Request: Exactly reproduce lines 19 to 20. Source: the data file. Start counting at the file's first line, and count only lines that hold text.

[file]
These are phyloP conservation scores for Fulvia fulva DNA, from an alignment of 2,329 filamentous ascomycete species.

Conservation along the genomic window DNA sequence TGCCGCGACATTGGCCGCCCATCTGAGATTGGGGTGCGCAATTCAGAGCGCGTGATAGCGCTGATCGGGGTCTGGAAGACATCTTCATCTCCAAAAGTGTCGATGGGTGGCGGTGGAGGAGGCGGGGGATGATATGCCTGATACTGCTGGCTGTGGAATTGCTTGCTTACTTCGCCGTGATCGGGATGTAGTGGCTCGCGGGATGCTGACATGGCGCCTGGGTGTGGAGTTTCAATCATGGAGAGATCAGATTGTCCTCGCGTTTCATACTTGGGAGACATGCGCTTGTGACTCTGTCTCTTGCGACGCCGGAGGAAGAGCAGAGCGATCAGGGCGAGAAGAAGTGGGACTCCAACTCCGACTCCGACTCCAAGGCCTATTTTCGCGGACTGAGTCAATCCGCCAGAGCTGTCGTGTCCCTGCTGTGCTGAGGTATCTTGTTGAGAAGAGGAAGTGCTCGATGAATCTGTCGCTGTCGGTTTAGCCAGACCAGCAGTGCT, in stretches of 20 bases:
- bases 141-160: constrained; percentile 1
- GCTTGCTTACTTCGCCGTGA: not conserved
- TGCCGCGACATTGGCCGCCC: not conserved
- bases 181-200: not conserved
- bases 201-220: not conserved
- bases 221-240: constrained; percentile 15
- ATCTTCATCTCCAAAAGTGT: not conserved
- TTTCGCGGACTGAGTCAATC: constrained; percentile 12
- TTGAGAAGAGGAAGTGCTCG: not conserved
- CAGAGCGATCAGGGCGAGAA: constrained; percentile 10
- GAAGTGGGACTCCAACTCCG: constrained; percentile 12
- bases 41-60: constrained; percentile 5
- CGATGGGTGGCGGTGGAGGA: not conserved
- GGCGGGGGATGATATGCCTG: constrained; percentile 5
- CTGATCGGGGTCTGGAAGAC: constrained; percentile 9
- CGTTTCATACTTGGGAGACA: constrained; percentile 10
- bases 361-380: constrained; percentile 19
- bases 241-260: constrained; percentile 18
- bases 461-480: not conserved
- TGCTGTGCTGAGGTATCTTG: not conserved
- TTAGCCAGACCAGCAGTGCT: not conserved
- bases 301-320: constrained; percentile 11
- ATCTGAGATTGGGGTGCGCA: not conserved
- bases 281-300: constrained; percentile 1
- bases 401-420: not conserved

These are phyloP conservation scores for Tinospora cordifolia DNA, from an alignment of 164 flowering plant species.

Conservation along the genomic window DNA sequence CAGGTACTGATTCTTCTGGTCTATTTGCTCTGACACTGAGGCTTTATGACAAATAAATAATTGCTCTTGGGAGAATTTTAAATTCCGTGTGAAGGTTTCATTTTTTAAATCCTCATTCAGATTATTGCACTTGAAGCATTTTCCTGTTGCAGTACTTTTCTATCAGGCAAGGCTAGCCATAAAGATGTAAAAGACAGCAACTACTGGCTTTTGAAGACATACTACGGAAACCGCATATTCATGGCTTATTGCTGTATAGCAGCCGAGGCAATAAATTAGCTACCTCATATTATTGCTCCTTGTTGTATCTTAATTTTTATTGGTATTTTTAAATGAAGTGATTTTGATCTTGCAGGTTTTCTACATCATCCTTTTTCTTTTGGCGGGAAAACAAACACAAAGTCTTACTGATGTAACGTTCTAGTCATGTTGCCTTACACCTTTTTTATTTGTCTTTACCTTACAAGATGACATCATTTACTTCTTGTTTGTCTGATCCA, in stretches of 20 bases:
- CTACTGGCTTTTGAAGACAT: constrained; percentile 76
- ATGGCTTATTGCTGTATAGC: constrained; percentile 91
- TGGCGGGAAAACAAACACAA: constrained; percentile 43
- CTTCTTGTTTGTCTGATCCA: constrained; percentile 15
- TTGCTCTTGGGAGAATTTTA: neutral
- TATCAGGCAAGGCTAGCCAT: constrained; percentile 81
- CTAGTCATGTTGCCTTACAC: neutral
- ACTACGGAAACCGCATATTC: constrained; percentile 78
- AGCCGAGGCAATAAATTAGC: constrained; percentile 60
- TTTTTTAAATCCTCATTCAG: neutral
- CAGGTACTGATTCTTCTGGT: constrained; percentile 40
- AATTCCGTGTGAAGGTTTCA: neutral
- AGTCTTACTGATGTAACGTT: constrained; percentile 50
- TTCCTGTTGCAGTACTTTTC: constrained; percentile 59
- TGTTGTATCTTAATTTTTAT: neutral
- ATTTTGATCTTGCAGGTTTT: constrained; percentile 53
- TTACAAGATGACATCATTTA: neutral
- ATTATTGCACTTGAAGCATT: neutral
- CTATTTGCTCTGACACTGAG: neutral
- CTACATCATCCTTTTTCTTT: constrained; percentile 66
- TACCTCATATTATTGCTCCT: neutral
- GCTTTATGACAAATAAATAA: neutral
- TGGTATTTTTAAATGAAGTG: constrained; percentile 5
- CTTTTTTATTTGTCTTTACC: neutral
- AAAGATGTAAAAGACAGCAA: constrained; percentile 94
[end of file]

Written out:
- bases 361-380: constrained; percentile 19
- bases 241-260: constrained; percentile 18